Roanna Cochrane has worked in theatre, film, television, commercials and modeling. Roanna recently took time out from her busy schedule to answer some questions about herself and her career.
As a child, how did you first become interested in the performing arts?
My first theatrical experience was in the Nativity. My Angel Gabriel was pretty feisty for a four-year-old. All I had to do was hold my arms out wide and say “Hail”, and I managed to knock Joseph and the microphone over in one fell swoop. For some reason that didn’t put me off. In fact, I had a very inspirational drama teacher at school who really challenged me and eventually I wanted to join my local drama group so at age twelve I was so keen, I phoned up and booked myself in!
You trained at the Central School of Speech and Drama. What is your favourite memory from your time there?
I really enjoyed our production of Into the Woods. I played Rapunzel and so spent the whole show screaming and going mad in top B flats. That was fun. I made some real friends for life on that course, as it’s such an intense period of time training at drama school.
You have performed in several Shakespeare productions, including The Tempest, A Midsummer Night’s Dream and Twelfth Night. Which one is your favourite and why?
That’s a tough one. The Tempest was my first job out of drama school playing Ariel dressed head to toe in bandages so that’s pretty memorable but my favourite is probably A Midsummer Night’s Dream. It was a beautiful open-air production and I think Helena is up there with the best roles I’ve played. She goes on such a journey from the ugly duckling to the swan, and director Russ Tunney really allowed us to play the comedy as well as the tragedy in the piece. I met my boyfriend, Simon Lee Phillips, on that production. He played Demetrius, so I think I’ll always hold my summer with the Guildford Shakespeare Company pretty dear.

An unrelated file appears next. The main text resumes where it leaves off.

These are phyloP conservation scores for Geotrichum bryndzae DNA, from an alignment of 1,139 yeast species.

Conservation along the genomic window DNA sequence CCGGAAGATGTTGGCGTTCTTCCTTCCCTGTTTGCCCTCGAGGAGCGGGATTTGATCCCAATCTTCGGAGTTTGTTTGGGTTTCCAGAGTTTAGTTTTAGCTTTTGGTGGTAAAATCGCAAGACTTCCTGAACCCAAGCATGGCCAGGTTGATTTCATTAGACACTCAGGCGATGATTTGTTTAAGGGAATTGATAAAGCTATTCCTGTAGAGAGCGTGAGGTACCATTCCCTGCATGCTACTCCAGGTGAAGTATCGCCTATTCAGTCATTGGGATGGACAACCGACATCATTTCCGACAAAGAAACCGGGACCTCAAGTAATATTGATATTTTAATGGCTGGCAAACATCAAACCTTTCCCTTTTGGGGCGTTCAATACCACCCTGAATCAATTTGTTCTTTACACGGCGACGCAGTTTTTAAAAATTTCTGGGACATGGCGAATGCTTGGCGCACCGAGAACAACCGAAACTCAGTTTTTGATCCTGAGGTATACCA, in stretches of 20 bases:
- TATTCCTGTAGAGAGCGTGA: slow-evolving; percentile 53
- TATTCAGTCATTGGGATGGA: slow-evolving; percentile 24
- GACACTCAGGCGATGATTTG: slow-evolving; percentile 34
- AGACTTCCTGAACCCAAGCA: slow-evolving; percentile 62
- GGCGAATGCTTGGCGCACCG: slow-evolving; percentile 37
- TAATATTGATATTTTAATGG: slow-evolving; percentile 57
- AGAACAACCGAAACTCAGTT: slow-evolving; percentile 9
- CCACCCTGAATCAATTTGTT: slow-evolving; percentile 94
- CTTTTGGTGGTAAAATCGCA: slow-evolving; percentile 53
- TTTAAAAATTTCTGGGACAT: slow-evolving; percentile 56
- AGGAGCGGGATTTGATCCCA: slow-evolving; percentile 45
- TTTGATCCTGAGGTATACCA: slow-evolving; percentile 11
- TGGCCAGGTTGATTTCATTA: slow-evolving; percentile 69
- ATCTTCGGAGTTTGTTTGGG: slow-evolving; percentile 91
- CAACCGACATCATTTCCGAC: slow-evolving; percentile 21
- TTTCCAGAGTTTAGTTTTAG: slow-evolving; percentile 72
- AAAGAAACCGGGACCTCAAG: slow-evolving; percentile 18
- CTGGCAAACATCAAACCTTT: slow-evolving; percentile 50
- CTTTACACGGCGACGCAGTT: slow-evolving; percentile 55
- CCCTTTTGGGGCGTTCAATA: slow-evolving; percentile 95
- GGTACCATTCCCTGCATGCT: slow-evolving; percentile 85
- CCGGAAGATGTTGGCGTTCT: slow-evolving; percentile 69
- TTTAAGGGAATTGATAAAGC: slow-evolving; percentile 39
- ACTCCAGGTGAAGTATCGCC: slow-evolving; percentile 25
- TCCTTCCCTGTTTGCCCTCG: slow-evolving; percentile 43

As well as other programmes, you have appeared in Vikings on the History Channel, which has just been released on LOVEFILM, and also Mr. Selfridge on ITV. What did you enjoy most about those two shows in particular and also working on television?
Television is such a different medium to theatre; you don’t get to edit your own performance so there’s definitely an element of “How is my character going to come across?” I really loved working on Vikings. The script is just so well written, with impeccable historical accuracy regarding culture, religion, etc and this in turn gives the series a lot of integrity. Mr. Selfridge was quite different as, for one, I was a Society Lady, whereas in Vikings I was the Slave Girl. So one character wore an exquisite gown laden with jewels and the other a muddy, raw dress of animal hair. Plus no makeup in Vikings – how terrifying is that?
As well as stage and television you have also appeared in several films. Which are your two favourites and why?
I really enjoyed independent film The Heart of Dicken Partridge. It’s a beautiful mythological story about a feral Goddess who falls in love with a mortal who is then taken away from her for 7 years. Can love transcend time? It was a chance to go from wild woodland Goddess to ice cold Queen of the Underworld, which was a great challenge. Another favourite is a recently shot film called Not Very Nice People. It’s a dark comedy with a masochistic twist, a revenge film. Let’s just say, boys, don’t cheat on your girlfriend! What draws me to a role is a great script and a character that goes on a journey.
What are you currently working on and what are your plans for the rest of 2013 and 2014?